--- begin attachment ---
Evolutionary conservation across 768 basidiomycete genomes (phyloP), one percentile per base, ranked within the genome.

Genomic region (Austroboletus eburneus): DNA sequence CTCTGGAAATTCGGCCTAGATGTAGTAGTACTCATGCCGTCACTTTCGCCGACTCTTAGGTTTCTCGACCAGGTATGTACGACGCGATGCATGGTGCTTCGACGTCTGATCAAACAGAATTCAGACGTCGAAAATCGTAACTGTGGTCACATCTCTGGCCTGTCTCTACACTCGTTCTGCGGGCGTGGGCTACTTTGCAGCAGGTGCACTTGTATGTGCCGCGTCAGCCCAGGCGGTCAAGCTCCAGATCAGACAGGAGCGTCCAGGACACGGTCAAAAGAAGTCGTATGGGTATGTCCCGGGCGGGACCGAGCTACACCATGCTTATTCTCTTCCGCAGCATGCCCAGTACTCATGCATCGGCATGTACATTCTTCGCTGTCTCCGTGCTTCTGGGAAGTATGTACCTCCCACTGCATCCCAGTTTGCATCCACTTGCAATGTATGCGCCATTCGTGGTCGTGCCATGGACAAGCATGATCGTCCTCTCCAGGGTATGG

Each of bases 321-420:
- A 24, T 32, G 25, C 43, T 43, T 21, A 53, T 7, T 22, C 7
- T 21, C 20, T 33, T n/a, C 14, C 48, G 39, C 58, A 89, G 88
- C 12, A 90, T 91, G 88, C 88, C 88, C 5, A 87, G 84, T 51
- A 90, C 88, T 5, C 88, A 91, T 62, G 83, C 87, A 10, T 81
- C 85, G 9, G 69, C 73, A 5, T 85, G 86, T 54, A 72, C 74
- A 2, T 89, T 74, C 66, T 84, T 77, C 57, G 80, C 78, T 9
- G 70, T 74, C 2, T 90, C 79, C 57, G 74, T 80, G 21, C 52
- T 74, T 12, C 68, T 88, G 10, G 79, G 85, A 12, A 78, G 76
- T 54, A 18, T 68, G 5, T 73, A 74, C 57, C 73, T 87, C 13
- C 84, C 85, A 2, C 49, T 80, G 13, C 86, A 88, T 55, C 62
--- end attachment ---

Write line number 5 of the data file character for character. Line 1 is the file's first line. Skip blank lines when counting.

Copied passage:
- T 21, C 20, T 33, T n/a, C 14, C 48, G 39, C 58, A 89, G 88